B. Detail Description of Main Components and Method of Use
In FIGS. 2 and 3 the present invention 10 is more clearly illustrated as comprising container 20 standing generally vertically, thus accommodating its array of generally vertical hanging system elements. Container 20 may be made with any material suitable for cooking and its prefabricated configuration may be produced in any size and/or shape. In fact, production models of the present invention may range from relatively small sized units easily stored and managed by a single user or small family, to very large size more suitable to commercial or large scale use. FIGS. 1, 2 and 3 illustrate an example of a generally round shaped drum configured to stand substantially vertically as opposed to generally horizontal commonly found in pre-existing cooking containers of this type. The generally vertical disposition of container 20 is critical to the barbecue/smoker's suspension system of cooking and its functionality.
Charcoal (or the like fuel) elements C are placed in/near bottom 22 of container 20 and ignited in a conventional manner. An access hole covered by door 32 is cut or otherwise formed into a side surface of container 20 at a lower location thereon to afford intake ventilation, fuel element ignition and stirring, and to accommodate adding and removing fuel as desired. The fuel may include wood chips or any other form of suitable fuel for advantageous cooking effects. Embodiments of this invention may include propane or natural gas feed via generally conventional interconnections as a heat source.
A variable height grate 30 is typically placed at a generally midway location and is supported, for example, by adjustable height tabs 31 a, 31 b and 31 c (not shown). Grate 30 typically serves several purposes. Example 1: Grate 30 acts as a catch grate to prevent hanging meat or other suspended foods from falling into the fuel source. Example 2: The variable height grate 30 may serve as a cooking shelf to cook or heat up condiments such as foil-wrapped corn, potatoes and bread. Example 3: Lowering grate 30 to rest on tabs 33 a, 33 b and 33 c (not shown) allows the user to cook longer or taller foods, for example, a “rack of ribs.” Example 4: With grate 30 resting on tabs 31 a, 31 b and 31 c (not shown); adding an additional grate below catch grate 30 resting on tabs 33 a, 33 b and 33 c (not shown) allows the user to put in place a container filled with liquid such as beer or wine. Evaporating liquid is absorbed into the meat and/or other foods thereabove. Example 5: Adding another grate below grate 30 so as to support the fuel elements above the container 20 floor 22 enables the user elevate the fuel, allowing ash to fall through to the bottom 22, lengthening the life span of present invention 10.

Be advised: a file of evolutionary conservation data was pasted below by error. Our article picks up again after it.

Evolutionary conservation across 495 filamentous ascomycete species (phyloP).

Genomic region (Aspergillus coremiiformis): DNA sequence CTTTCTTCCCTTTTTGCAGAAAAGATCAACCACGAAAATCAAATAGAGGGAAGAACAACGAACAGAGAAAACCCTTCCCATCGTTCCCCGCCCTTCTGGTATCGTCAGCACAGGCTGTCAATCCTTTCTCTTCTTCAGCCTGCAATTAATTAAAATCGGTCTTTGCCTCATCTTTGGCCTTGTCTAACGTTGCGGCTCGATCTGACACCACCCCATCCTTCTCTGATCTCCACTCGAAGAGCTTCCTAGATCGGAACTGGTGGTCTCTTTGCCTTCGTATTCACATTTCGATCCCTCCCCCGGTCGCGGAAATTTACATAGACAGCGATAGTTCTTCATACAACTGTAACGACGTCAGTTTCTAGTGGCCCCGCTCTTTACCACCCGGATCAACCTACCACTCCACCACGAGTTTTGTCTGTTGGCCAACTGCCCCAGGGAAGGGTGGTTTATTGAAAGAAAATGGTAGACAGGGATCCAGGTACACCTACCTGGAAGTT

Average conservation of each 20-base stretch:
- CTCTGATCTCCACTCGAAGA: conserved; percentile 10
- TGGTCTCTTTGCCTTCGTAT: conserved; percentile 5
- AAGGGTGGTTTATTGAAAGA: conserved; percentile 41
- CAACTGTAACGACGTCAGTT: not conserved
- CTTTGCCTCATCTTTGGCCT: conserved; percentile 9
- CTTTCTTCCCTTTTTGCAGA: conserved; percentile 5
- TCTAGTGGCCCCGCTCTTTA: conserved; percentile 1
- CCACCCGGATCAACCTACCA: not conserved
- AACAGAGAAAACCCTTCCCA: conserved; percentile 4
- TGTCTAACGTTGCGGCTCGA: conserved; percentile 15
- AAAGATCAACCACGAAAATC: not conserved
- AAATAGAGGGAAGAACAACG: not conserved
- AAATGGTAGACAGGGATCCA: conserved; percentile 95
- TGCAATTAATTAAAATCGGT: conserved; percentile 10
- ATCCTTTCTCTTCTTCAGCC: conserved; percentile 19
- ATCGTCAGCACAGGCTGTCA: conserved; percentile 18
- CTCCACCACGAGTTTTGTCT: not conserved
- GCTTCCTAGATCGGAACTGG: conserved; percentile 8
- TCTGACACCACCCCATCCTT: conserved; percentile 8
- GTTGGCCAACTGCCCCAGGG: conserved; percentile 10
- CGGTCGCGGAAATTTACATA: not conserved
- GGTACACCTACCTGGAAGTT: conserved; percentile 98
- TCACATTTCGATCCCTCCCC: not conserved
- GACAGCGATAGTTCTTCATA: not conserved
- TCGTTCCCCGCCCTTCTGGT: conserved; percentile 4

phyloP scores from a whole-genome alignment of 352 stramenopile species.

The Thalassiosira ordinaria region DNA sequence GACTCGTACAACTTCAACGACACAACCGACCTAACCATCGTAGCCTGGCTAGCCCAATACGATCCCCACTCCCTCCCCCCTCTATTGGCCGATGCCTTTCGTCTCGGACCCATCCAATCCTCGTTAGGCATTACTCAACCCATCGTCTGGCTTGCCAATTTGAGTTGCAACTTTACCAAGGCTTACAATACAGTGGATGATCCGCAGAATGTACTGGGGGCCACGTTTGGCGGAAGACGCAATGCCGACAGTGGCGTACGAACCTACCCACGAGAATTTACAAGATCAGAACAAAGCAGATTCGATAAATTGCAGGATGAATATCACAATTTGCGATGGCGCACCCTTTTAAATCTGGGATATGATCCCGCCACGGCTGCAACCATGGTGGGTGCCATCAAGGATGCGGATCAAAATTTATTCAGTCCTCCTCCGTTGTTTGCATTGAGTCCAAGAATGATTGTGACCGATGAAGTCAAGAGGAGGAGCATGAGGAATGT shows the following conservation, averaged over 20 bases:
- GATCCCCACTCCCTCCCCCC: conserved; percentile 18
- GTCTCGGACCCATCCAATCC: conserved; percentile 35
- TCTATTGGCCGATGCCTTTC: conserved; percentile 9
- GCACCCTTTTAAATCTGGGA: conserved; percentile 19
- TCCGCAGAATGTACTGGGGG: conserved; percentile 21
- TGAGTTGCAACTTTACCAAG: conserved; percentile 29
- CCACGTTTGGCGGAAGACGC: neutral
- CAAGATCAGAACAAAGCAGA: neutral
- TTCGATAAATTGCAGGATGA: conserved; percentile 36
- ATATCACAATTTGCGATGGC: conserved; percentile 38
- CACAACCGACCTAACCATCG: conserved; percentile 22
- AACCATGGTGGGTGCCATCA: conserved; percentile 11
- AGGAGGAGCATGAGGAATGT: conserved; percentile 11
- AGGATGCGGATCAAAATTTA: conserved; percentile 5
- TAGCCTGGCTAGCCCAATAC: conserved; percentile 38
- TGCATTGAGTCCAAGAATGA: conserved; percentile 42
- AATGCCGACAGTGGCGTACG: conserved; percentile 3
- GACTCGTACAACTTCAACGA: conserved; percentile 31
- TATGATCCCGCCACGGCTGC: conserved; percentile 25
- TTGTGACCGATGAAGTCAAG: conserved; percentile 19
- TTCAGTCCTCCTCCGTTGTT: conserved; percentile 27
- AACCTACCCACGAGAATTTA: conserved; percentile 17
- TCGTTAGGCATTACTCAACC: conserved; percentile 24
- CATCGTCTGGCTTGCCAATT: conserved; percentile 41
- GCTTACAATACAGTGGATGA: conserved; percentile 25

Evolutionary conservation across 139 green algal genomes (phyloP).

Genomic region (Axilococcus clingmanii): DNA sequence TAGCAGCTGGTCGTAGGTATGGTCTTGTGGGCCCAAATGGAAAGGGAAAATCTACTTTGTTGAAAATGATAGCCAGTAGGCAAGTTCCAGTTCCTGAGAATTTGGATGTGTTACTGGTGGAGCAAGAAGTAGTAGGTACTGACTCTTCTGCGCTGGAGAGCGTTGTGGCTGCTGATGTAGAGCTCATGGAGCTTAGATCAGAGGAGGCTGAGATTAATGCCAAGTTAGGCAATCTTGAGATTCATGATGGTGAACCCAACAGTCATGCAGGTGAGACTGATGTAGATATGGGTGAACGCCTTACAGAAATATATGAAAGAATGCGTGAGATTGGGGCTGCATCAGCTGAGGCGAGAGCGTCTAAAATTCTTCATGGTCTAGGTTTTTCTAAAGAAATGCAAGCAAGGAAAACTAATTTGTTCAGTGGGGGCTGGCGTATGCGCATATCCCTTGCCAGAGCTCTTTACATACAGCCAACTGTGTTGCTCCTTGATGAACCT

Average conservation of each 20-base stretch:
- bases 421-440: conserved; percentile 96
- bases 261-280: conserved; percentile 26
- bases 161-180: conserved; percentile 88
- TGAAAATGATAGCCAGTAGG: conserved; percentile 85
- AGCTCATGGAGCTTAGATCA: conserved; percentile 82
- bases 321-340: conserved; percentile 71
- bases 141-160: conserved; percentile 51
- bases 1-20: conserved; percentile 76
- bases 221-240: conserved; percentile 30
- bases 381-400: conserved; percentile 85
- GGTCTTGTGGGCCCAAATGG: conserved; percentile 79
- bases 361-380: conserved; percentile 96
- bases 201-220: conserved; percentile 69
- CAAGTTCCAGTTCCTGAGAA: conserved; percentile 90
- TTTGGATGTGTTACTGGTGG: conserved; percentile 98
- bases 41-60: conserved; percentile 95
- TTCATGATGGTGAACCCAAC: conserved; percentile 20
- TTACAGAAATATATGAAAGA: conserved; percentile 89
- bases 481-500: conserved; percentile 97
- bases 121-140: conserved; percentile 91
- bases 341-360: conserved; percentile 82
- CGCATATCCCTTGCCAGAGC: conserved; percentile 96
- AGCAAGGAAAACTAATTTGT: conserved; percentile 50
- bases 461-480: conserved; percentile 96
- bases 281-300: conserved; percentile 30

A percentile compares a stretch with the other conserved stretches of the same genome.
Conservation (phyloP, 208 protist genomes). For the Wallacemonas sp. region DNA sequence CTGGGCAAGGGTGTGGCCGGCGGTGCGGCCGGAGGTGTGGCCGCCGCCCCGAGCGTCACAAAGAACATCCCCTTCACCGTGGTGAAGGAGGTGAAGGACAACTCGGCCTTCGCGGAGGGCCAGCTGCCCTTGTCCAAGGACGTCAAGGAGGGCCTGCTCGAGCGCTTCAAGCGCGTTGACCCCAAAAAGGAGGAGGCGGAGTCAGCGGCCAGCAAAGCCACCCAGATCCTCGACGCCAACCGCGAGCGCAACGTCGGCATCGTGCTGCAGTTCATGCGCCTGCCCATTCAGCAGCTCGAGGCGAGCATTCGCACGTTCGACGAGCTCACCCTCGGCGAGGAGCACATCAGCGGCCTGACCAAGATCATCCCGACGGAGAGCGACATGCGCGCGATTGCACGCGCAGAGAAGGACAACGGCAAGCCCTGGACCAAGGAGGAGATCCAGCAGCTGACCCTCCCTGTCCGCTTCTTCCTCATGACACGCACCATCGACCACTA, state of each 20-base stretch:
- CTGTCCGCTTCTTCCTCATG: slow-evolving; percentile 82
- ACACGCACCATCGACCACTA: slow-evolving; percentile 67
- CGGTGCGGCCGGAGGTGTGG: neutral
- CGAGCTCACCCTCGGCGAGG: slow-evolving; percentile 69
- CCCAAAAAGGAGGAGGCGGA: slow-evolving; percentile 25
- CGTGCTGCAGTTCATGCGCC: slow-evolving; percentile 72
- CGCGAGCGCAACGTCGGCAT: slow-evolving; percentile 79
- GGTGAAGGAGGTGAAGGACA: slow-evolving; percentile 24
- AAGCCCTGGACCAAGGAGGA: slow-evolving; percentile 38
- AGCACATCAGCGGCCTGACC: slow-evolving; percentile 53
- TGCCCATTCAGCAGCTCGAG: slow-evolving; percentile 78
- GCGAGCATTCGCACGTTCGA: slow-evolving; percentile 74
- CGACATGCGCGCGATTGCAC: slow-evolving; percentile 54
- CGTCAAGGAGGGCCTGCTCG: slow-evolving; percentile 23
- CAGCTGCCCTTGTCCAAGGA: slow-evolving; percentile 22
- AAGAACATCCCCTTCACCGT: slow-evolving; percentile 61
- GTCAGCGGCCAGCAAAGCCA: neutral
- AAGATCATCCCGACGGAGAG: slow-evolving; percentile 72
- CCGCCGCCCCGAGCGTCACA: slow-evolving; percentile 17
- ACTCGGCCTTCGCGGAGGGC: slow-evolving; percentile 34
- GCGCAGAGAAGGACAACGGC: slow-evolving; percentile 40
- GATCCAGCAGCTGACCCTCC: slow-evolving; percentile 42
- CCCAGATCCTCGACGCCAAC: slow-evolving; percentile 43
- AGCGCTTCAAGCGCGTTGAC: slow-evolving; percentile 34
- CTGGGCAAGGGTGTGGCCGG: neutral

Lid 40 may have at least one and perhaps up to three or more tabs 42 a, 42 b and 42 c (not shown) that rest upon corresponding inclined rails depicted for example at 24 a, 24 b and 24 c. By slightly rotating lid 40 on inclined rails 24 a, 24 b and 24 c a gap is created between container 20 and lid 40 creating an adjustable air ventilation system. The inclination of the three (more or less) rails 24 a (not shown), 24 b and 24 c (inclination not shown but similar to that of rail 24 a) illustrates a vertically inclining/declining disposition that allows for the gap in the lid to be increased or decreased as desired. Other equivalent gap controls are, of course, acceptable.
Controlling of a gap between lid 40 and container 20 allows the present invention 10 to act as a smoker or a barbeque. For example, a smaller gap lends itself toward a slow cooking process with temperature ranging from 100 to 225 degrees Fahrenheit, as would a smoker. A larger gap allows more air flow resulting in higher temperatures from 225 degrees Fahrenheit, a range more typical of barbeques.
Referring to FIGS. 2 and 2 a container 20 includes three removable, generally horizontal rods 26 a, 26 b and 26 c resting respectively in six supports 28 a, 28 b, 28 c, 28 d though 28 f (not shown). Substantially S-shaped hooks 29 a, 29 b, and 29 c are suspended on horizontal rods 26 a, 26 b and 26 c respectively. These hooks, constructed of stainless steel or the like, serve to suspend meat and other foods above internal catch grate 30 and fuel source. As shown, meat M is suspended from hook 29 b, thus allowing heat H (as illustrated by arrows) to circulate around meat M for an even cooking result. This avoids the flipping or rotating action or movement required in typical horizontal grate system barbeque and/or rotisserie systems.